In 2011, the Danish Energy Agency approved five plans for the further development of existing oil and gas fields – Dan, Gorm, Halfdan and Tyra. In addition, the DEA has approved the development of the new HPHT Hejre (Heron) field last October. Production from the Hejre field is expected to start in 2015. In Ireland, the Corrib Gas Partners said this spring that completion of the muchdelayed Corrib gas project will represent an investment of €800m in Ireland by the partners over the next three years.
Operators in the UK sector of the North Sea have been encouraged by the boost given in the UK Budget in March. The UK government is to give a tax break to ‘large and deep’ oilfields west of Shetland with a new £3 billion field allowance, along with targeted measures to encourage further investment in UKCS brownfield developments. Under the Budget proposals legislation will be introduced later this year to increase the allowance for small oil and gas fields, first introduced in the 2009 Budget, to £150 million and increase the size of fields which qualify to 6.25 million tonnes (about 45 million barrels). There are also plans to end uncertainty over decommissioning tax relief by employing a new contractual approach.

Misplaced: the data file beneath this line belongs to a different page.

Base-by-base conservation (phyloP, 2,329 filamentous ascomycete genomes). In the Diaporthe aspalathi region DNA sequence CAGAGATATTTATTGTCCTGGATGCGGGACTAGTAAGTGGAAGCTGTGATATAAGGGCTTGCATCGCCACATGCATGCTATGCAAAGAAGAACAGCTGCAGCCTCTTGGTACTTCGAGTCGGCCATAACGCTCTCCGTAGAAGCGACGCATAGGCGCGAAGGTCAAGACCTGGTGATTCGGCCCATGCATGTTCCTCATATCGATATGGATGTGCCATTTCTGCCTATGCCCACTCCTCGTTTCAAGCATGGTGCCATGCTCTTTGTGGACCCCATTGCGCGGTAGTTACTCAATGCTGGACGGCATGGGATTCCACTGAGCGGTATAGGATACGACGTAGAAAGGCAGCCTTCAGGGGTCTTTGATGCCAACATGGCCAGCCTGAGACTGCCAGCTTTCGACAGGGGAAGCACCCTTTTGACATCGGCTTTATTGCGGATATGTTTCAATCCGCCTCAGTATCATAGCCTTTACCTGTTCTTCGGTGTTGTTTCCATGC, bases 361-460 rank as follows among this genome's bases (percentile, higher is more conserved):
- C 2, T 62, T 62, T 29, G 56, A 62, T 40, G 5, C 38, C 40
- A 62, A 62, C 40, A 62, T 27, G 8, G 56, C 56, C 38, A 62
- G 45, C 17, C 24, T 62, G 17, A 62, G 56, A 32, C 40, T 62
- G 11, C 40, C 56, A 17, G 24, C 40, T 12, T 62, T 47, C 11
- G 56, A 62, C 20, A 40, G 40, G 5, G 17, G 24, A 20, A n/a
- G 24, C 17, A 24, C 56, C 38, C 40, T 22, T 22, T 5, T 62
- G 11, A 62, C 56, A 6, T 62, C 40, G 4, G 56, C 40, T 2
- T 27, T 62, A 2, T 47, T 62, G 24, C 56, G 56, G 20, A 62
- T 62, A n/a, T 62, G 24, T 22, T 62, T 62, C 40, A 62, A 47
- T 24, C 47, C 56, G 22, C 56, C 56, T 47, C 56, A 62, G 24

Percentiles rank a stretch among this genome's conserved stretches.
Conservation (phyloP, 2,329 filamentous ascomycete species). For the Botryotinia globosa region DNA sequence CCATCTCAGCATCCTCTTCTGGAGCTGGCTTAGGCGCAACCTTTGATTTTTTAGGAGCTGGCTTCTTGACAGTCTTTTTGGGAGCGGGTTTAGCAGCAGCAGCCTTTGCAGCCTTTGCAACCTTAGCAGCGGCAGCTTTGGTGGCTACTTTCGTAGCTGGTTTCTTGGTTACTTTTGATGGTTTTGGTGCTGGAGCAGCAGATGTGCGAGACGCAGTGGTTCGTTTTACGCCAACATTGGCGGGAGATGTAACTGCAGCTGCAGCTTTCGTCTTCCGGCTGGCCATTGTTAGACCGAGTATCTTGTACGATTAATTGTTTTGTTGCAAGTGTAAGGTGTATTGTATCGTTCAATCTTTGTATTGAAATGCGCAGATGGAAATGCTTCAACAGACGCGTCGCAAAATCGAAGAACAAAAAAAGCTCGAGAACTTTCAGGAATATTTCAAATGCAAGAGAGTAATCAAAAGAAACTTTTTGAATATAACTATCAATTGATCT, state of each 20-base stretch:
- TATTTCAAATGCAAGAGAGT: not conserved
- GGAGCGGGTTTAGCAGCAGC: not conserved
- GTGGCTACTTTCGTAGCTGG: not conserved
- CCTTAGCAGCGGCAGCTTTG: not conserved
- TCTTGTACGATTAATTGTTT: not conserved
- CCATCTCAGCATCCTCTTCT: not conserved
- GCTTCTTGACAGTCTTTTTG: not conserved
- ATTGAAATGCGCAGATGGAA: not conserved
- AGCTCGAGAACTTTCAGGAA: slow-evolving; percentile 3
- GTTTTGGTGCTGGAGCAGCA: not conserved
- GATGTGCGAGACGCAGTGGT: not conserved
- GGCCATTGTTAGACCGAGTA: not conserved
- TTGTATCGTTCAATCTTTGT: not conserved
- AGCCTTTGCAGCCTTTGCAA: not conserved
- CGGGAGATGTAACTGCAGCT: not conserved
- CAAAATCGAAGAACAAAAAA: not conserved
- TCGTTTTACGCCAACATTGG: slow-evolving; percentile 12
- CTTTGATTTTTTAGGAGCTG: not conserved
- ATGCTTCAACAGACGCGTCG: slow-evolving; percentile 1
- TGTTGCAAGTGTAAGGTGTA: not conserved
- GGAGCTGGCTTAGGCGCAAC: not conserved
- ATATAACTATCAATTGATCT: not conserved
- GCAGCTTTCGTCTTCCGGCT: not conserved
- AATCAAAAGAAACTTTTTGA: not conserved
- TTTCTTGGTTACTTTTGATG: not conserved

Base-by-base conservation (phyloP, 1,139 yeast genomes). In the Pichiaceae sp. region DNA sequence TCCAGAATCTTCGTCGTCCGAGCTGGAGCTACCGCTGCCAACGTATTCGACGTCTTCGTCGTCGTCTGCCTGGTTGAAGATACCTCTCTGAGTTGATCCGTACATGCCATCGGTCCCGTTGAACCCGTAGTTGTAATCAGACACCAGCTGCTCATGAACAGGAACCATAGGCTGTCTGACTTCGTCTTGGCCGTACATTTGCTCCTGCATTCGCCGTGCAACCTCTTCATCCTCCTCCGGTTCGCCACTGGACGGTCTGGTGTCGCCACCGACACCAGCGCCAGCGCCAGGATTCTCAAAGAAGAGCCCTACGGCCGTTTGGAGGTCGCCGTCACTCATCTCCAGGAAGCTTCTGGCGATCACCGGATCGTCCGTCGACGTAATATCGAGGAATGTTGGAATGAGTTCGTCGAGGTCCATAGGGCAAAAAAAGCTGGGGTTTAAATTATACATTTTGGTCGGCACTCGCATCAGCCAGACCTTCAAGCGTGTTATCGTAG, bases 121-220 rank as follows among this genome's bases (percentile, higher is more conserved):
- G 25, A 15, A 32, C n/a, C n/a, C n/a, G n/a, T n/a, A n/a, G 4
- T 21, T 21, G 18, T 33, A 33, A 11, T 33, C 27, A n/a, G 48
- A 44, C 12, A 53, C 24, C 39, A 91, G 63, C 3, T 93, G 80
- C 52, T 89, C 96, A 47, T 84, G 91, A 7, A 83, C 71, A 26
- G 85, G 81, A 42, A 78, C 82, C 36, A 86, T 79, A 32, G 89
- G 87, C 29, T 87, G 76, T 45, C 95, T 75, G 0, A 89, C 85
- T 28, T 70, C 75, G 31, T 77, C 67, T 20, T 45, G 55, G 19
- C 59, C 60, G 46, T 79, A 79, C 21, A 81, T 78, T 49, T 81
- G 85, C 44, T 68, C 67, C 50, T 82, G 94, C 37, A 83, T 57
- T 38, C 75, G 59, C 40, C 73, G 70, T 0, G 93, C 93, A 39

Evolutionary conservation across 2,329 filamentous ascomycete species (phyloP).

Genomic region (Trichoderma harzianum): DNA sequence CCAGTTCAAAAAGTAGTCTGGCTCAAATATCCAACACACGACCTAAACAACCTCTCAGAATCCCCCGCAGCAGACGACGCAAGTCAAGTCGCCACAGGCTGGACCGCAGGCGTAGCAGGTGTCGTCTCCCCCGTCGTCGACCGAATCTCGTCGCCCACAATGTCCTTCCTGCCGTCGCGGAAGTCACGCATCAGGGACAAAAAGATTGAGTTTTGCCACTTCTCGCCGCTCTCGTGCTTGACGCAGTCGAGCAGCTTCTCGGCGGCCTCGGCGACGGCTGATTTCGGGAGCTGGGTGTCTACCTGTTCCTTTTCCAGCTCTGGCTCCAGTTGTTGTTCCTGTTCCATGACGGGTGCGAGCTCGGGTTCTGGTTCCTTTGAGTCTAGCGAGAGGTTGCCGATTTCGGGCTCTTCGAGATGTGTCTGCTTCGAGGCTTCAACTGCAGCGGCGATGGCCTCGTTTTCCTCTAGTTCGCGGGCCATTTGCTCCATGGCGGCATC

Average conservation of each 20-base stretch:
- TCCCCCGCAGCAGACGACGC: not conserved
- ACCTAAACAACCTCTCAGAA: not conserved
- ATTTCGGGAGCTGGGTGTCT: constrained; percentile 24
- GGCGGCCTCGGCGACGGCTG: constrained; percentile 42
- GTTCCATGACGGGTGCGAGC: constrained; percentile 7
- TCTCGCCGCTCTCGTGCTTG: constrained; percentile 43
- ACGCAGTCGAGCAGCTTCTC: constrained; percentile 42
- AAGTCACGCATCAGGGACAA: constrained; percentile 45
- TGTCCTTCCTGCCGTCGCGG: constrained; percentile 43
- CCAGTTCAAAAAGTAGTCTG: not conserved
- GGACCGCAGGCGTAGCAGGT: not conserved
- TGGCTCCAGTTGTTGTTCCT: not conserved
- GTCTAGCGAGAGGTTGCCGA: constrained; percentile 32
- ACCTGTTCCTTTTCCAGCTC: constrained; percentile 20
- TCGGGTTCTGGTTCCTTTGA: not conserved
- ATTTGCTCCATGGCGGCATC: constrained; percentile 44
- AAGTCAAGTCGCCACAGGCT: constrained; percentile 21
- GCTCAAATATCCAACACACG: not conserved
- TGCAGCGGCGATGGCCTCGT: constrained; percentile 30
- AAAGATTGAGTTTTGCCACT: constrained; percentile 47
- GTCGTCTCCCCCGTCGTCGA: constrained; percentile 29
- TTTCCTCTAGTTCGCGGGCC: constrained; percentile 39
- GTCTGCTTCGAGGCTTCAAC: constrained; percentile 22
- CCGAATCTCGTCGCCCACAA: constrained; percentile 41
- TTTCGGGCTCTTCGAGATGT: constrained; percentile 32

UK oil field approvals in 2011, since OE’s last set of activity tables was published, have been: EnQuest Conrie in August, BP Kinnoull in September, Nexen Golden Eagle and Peregrine in October and Valiant Causeway in December. BP Clair Ridge was approved as an incremental oil project in October. Centrica’s York gas field, and Bridge Energy’s Victoria phase two as an incremental gas project were also approved in October.
UK oil field approvals so far this year have been: Talisman Goodwin in January, EnQuest Alma and EOG Resources Conwy in March, Ithaca Stella and Premier Solan in April. Ithaca’s Harrier condensate field, which is being developed with Stella, was also approved in April. Three gas fields have been approved so far – ConocoPhillips Katy and HRL (Centrica) Rhyl in April, and GDF Suez Juliet at the end of June.
Environmental statements (ES) currently being processed in the UK sector include: Iona’s Orlando tieback, DEO Petroleum’s Perth field development, Centrica Energy’s Kew tieback, Talisman’s Montrose bridgelinked development, Iona Energy’s Kells tieback, Shell’s Fram development, Chevron’s Alder development and EnQuest Galia’s redevelopment of the Duncan field, which ties back to Alma (previously Argyll, then Ardmore), for which approval was granted in March.
EnQuest says in its environmental statement it is now commercially viable to carry out the redevelopment of Galia due to the current and forecasted oil price and the UK small field reserve allowance.